Posted 4 years ago
For a while, this very rare Glen Gem Camera was the smallest camera in my collection. Years ago it went to another collector - who specialized in miniature apparatus - as part of a lengthy cash / trade negotiation. When the dust settled, he got the Glen and I acquired the only known 1886 American Optical Mignon Bicyclists’ Camera (also posted here on CW). We were happy with the outcome.
The Glen Gem Camera is amazingly small and crude, but that’s what you got for $1.00 back in 1891; about $27.74 adjusted for 2018. This primitive camera made 2½ x 2½ inch exposures on glass plates. Yet what is unusual is the lens ... actually the lack thereof. The Glen’s instruction booklet mentions:
“The Lens portion of the Glen Camera is made on scientific principles and great care must be taken to have the small aperture in the disk free from all dust or dirt. Hold to the light and should the hole seem closed up pass a fine needle through. Care must be taken not to enlarge the hole, which would spoil effect of negative.”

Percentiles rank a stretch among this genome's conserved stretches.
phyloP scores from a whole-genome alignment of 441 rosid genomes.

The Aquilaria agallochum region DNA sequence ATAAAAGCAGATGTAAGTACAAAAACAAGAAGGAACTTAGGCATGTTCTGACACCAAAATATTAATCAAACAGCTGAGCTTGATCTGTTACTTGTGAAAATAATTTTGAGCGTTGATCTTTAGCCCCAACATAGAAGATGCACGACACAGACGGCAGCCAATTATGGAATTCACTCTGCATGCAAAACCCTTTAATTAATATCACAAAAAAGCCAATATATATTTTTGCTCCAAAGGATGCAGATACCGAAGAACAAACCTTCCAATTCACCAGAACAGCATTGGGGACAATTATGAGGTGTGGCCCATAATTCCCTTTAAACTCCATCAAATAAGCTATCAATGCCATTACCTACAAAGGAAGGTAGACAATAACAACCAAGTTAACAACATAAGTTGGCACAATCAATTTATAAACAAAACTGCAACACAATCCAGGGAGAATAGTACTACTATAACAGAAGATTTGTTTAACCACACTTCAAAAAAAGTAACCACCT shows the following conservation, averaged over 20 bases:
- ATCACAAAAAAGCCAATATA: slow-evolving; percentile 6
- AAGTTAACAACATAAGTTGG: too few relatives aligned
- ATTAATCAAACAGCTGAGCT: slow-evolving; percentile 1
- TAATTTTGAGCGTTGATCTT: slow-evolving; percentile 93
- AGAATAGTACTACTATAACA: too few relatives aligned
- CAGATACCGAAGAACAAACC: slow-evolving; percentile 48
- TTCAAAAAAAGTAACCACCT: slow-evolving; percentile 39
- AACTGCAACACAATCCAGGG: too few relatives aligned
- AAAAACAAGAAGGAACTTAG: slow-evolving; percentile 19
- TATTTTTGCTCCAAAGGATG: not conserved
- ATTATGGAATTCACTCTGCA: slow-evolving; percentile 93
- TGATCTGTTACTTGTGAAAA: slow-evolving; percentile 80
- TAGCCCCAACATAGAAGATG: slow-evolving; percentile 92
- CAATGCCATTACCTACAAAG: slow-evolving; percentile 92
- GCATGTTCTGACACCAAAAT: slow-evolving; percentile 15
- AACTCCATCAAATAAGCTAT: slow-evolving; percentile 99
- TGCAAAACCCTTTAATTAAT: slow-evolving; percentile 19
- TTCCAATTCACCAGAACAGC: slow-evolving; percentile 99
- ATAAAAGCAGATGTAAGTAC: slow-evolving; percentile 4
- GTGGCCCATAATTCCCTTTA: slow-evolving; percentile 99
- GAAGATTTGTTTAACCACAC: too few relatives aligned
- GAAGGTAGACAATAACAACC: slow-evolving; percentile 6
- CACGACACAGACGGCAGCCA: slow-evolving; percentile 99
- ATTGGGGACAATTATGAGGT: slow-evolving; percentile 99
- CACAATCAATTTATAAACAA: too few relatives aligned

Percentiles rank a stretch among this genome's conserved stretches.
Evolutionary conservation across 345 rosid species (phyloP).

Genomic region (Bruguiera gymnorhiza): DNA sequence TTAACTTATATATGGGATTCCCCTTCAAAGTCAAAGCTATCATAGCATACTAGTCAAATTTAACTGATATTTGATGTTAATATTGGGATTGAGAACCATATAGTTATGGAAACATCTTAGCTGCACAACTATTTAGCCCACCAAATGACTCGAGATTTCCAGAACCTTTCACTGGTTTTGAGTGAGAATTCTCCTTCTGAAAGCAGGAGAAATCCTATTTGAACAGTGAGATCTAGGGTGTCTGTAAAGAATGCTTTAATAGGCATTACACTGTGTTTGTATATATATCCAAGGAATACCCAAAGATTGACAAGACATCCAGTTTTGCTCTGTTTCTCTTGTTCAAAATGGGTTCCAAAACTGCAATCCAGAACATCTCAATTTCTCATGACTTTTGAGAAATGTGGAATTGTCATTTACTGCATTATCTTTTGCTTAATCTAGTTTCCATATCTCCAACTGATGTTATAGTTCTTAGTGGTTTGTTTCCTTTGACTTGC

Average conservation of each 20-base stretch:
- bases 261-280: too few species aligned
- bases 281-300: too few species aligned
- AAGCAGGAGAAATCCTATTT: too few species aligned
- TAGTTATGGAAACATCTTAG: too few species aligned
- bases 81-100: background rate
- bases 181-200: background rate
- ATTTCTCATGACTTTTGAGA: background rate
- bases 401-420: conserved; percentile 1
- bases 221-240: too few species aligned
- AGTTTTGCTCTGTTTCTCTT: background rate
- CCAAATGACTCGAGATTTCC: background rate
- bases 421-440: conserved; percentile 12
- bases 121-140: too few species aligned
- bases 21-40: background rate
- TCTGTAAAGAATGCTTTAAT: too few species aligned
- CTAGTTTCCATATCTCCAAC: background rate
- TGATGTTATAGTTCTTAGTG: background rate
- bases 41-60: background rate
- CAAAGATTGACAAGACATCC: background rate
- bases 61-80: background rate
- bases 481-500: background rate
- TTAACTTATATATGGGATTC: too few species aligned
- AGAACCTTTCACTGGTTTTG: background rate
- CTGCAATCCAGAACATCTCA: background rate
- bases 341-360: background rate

In other words, this was an early pinhole camera! The instructions recommended standing about fifty to one hundred feet from the subject. And there was no shutter in this tiny apparatus; 2 - 3 minute lens cap exposures were recommended on clear days. (As background, the equally primitive 1890s Student Camera No.1’s shutter was a finger ... it too is posted here on CW.)
Shown with the camera are its original lens cap, cardboard box and small wooden tube that would have held powder / chemistry.
Anyhow, it amazes me that a few of these tiny novelty cameras managed to survive 100+ years.